WKU students and Bowling Green community members were welcomed into Van Meter Hall on Feb. 3 to view the Martha Graham Dance Company.
As the audience filed into the auditorium, a screen silently played a film that showed dancers dressed in oriental clothing, who told an unheard story as they moved together across the screen.
When the display faded to black and the lights of the hall dimmed, Larry Snyder, interim dean of Potter College of Arts and Letters, walked on stage to welcome the audience to the show. He introduced the Dance Company as the oldest and most celebrated dance group in the country and discussed its “profound effect on contemporary culture.”
The group performed several dances throughout the night. Some were choreographed by Martha Graham herself, while others were results of inspiration from her influential style.
Between performances throughout the evening, Artistic Director of the company Janet Eilber took the audience through Graham’s life in a series of photos and video clips, each of which included its own unique story.
Graham’s distinctive contemporary style of dance was characterized by her fluid movements of contraction and release. The performers moved together expertly in these sharp yet graceful motions, dancing across the stage as if they were one breathing body.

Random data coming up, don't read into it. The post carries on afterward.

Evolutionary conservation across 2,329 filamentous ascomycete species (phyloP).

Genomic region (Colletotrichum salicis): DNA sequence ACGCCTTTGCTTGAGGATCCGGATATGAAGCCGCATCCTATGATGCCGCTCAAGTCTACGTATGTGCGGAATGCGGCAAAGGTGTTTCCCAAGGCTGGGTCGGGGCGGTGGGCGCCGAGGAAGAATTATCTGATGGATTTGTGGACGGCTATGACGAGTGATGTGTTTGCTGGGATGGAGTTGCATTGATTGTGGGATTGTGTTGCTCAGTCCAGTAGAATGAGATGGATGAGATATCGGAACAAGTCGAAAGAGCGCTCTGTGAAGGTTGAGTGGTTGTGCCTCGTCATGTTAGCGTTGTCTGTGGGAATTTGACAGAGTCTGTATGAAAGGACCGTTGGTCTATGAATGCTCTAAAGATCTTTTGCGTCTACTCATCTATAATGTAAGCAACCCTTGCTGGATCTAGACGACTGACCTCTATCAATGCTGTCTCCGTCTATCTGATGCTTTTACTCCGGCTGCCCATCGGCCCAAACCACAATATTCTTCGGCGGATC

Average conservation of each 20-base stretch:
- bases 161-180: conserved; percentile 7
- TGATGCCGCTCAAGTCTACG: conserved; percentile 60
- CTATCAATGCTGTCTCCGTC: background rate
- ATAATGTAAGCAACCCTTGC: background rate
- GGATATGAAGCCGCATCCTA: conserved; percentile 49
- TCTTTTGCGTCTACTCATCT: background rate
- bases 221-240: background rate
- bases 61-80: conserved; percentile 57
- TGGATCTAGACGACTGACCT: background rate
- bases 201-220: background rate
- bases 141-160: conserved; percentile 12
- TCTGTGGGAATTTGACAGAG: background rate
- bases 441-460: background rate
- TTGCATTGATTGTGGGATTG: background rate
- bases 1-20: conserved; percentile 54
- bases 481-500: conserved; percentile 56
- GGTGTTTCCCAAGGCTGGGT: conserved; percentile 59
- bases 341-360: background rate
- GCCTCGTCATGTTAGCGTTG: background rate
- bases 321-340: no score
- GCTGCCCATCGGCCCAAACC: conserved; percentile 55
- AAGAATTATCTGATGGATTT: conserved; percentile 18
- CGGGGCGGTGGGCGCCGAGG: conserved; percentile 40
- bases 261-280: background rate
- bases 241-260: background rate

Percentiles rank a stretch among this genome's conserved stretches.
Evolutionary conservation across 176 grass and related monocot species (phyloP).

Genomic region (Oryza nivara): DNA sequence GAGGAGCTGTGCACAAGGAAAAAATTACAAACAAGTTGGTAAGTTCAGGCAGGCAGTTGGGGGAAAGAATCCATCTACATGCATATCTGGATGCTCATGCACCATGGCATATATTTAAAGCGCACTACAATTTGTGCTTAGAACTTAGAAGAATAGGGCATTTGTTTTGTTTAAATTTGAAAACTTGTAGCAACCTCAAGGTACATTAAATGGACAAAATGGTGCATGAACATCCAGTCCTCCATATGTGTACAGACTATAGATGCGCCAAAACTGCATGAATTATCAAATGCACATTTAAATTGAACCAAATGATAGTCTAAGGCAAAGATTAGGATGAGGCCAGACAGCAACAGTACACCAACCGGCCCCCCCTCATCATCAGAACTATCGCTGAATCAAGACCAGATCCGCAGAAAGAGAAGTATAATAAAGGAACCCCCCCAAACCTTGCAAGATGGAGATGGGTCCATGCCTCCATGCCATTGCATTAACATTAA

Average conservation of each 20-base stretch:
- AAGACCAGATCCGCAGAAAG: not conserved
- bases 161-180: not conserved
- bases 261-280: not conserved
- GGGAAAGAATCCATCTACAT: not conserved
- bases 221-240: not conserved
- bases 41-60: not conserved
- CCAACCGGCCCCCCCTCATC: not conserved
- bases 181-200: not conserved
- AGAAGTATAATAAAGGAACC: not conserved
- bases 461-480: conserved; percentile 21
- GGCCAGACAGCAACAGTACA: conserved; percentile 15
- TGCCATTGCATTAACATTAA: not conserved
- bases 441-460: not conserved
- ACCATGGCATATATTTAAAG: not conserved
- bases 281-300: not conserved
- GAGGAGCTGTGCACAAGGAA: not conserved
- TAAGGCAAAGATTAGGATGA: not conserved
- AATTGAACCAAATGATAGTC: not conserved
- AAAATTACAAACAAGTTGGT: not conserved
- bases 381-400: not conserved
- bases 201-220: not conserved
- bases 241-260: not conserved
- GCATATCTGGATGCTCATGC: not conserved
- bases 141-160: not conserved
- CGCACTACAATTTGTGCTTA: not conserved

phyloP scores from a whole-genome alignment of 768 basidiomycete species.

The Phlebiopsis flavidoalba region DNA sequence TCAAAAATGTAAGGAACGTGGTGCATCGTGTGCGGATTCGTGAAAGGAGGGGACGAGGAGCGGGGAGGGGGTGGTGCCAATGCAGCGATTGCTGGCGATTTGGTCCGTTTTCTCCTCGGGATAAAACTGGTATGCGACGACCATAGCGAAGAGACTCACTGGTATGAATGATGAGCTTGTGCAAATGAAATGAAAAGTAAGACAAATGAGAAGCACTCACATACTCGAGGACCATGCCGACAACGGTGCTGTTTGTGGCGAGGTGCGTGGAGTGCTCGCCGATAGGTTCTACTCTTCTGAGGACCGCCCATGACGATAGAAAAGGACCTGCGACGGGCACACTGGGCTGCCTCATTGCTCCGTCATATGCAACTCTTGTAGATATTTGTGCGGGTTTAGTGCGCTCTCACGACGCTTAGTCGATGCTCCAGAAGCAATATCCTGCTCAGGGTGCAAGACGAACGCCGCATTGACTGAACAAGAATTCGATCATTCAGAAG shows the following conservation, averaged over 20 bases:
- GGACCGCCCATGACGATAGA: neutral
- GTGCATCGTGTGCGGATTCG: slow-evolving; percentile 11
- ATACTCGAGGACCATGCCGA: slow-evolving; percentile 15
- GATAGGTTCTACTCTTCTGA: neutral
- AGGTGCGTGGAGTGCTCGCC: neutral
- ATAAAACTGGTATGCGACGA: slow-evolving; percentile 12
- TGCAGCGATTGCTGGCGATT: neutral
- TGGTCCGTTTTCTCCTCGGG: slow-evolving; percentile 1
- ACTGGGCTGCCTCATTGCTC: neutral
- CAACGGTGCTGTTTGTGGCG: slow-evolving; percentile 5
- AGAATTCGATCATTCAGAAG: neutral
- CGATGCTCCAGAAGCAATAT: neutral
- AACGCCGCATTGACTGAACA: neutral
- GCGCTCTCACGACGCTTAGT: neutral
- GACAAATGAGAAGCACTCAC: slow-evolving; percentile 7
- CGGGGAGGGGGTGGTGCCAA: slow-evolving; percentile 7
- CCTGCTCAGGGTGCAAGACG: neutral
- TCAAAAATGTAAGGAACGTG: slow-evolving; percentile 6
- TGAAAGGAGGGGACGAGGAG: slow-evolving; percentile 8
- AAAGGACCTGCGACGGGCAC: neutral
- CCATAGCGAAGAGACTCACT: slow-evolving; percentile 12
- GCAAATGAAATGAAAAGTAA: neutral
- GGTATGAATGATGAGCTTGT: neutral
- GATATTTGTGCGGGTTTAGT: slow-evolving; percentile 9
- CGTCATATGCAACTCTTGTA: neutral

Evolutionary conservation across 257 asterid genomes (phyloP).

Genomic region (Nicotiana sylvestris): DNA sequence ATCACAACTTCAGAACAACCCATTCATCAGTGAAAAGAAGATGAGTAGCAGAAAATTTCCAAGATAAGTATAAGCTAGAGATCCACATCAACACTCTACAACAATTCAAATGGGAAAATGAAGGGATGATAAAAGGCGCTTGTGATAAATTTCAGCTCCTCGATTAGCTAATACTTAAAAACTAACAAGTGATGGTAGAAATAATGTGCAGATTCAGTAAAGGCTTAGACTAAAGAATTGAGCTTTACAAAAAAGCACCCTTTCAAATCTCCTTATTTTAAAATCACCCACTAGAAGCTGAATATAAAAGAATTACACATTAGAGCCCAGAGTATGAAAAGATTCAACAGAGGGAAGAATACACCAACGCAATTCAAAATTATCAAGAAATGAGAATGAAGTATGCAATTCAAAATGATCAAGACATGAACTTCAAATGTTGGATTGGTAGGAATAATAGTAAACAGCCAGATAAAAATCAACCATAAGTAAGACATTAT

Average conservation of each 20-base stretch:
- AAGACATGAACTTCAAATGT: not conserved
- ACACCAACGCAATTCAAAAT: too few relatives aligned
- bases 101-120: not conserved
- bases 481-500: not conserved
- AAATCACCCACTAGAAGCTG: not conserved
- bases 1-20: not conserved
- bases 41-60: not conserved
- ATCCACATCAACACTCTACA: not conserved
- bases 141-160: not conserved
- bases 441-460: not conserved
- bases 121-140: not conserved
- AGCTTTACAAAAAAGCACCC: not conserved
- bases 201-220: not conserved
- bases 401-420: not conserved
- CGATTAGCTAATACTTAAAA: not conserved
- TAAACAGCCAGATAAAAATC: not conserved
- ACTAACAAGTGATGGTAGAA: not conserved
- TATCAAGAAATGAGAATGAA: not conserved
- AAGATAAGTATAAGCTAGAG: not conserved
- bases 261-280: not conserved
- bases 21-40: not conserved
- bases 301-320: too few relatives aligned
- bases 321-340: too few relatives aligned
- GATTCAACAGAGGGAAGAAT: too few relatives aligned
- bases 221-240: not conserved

The show concluded with a piece called “Echo” that Eilber said was inspired by the Greek mythical character Narcissus, to which the audience responded in awed cheers and a standing ovation.
Amanda Atkinson of Bowling Green said she came to enjoy the show with her daughter, Rachel Atkinson, who takes musical theater and dance lessons at Xclaim, a nonprofit organization in the Southern Kentucky region.
Both mother and daughter said they couldn’t help but be drawn in by the emotion projected by the dancers on stage.
“Modern dance is different from anything I’ve ever seen before,” Amanda Atkinson said. She added that she was most impressed by the muscle control the performers displayed, an ability that was noticeable in every dramatically controlled movement of Graham’s dancers.
Hilarie Spangler, Middlesboro freshman, also said she was amazed at the dancers’ skills.
“The technique alone is amazing, but the pure passion is what really resonates,” Spangler said.
A musical theater student, Spangler said she thought this portion of the Cultural Enhancement Series would help support art exposure on campus. Although Spangler said she isn’t an experienced dancer, she was inspired by the Dance Company’s performance.